Bob Michaels

April 16, 2012

3 Min Read
Magnetic Test Could Help Improve Reliability of Medical Electronic Devices

The magnetically actuated peel test developed by Georgia Tech researchers tests the stresses to which microelectronic chips are subjected. (Image courtesy of Greg Ostrowicki and Suresh Sitaraman)

Engineers at the Georgia Institute of Technology (Georgia Tech; Atlanta) are exploiting the force generated by magnetic repulsion in an effort to develop a new technique for measuring the adhesion strength between thin films of materials used in microelectronic devices, photovoltaic cells, and microelectromechanical systems (MEMS). Known as the magnetically actuated peel test (MAPT), the researchers' fixtureless and noncontact technique could eventually help ensure the long-term reliability of electronic devices and also assist designers in developing electronic devices with improved resistance to thermal and mechanical stresses.

"Devices are becoming smaller and smaller, and we are driving them to higher and higher performance," remarks Suresh Sitaraman, a professor at Georgia Tech's George W. Woodruff School of Mechanical Engineering. "This technique would help manufacturers know that their products will meet reliability requirements and provide designers with the information they need to choose the right materials to meet future design specifications over the lifetimes of devices."

Fabricated from insulator and conductor layers, microelectronic chips are susceptible to thermal stress that can be created when heat generated by electronic devices causes the materials of adjacent layers to expand. This stress can cause the layers to delaminate, leading to microelectronics failure.

Together with doctoral student Greg Ostrowicki, Sitaraman first used standard microelectronic fabrication techniques to grow layers of thin films on a silicon wafer. At the center of each sample, they bonded a tiny permanent magnet made of nickel-plated neodymium connected to three ribbons of thin-film copper grown on top of silicon dioxide. The sample was then tested in a station consisting of an electromagnet below the sample and an optical profiler above it. Voltage supplied to the electromagnet was increased over time, creating a repulsive force between the like magnetic poles. Pulled upward by the repulsive force on the permanent magnet, the copper ribbons stretched until they finally delaminated.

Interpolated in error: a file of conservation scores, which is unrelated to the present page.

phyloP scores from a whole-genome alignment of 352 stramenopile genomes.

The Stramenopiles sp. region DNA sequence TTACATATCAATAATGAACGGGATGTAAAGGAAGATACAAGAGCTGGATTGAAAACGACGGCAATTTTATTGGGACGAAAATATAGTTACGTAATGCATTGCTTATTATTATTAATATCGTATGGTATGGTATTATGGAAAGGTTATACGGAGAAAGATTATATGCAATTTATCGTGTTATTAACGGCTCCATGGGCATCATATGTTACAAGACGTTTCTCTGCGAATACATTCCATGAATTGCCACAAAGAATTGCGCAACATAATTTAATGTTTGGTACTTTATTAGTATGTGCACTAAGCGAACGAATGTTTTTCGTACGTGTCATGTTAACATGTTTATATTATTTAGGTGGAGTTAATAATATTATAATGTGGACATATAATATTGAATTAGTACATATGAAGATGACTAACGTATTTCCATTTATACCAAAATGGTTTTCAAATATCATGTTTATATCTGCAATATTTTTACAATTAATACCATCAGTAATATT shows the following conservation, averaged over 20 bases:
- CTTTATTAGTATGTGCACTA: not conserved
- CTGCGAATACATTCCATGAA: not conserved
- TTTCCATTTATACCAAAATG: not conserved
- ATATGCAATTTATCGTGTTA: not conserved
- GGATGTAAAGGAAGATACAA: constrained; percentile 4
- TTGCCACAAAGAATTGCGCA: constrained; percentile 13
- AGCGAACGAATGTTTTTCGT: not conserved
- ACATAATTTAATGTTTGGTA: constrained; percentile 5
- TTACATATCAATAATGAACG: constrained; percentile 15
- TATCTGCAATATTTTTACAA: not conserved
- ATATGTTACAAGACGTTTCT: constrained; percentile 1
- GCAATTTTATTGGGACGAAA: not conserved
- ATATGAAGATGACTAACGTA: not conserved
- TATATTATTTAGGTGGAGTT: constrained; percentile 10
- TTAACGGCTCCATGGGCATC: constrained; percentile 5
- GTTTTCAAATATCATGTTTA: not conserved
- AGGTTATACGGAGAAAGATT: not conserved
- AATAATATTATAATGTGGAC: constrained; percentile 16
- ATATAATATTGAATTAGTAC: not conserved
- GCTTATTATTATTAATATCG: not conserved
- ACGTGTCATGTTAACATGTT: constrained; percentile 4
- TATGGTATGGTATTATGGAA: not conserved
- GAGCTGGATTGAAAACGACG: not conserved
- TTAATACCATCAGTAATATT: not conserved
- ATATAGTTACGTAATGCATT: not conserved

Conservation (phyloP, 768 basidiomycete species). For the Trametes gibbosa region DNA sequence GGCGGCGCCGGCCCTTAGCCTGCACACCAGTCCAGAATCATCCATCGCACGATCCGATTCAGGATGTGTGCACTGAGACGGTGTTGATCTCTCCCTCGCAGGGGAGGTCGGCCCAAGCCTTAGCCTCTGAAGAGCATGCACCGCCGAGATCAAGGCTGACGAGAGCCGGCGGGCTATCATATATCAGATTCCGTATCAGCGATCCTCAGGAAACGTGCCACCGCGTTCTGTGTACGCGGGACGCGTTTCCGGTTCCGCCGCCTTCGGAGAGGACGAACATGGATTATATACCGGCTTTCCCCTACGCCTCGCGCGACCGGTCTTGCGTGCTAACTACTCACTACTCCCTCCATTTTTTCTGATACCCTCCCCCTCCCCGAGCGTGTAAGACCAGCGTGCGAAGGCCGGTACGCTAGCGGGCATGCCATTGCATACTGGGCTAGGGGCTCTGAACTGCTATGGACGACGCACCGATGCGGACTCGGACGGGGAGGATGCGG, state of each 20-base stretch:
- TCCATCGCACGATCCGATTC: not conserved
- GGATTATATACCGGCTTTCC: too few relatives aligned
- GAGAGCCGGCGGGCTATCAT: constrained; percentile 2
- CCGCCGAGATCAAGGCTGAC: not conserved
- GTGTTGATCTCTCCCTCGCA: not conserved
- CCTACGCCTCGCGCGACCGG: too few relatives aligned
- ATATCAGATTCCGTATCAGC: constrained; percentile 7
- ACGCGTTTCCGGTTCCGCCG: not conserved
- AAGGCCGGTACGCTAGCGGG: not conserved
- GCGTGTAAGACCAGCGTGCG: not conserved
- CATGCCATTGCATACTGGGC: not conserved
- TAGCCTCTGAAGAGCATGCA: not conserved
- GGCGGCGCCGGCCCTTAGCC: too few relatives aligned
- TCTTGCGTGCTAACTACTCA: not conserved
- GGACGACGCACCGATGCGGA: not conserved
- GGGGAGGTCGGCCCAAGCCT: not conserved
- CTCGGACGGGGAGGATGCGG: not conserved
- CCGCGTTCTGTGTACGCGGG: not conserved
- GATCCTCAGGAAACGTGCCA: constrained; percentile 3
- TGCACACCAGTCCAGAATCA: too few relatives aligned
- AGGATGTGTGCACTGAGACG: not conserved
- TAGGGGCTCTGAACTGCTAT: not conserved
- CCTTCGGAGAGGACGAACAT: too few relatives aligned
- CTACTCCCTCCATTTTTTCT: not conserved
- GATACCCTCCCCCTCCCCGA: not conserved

With data from the optical profiler and knowledge of the magnetic field strength, the researchers can provide an accurate measure of the force required to delaminate the sample. The magnetic actuation has the advantage of providing easily controlled force consistently perpendicular to the silicon wafer.

Because many samples can be made at the same time on the same wafer, the technique can be used to generate a large volume of adhesion data in a timely fashion. However, because device failure often occurs gradually over time as the layers are subjected to repeated heating and cooling cycles, the Georgia Tech researchers plan to cycle the electromagnet's voltage on and off. "A lot of times, layers do not delaminate in one shot," Sitaraman notes. "We can test the interface over hundreds or thousands of cycles to see how long it will take to delaminate and for that delamination damage to grow."

Thus far, Sitaraman and his team have studied thin film layers about 1 µm in thickness, but they say that their technique will work on submicron-thick layers as well. Because their test layers are made using standard microelectronic fabrication techniques in Georgia Tech's cleanrooms, Sitaraman believes that they accurately represent the conditions of real devices.

As device sizes continue to shrink, Sitaraman says the interfacial issues will grow more important. "As we continue to scale down the transistor sizes in microelectronics, the layers will get thinner and thinner. Getting to the nitty-gritty detail of adhesion strength for these layers is where the challenge is. This technique opens up new avenues."

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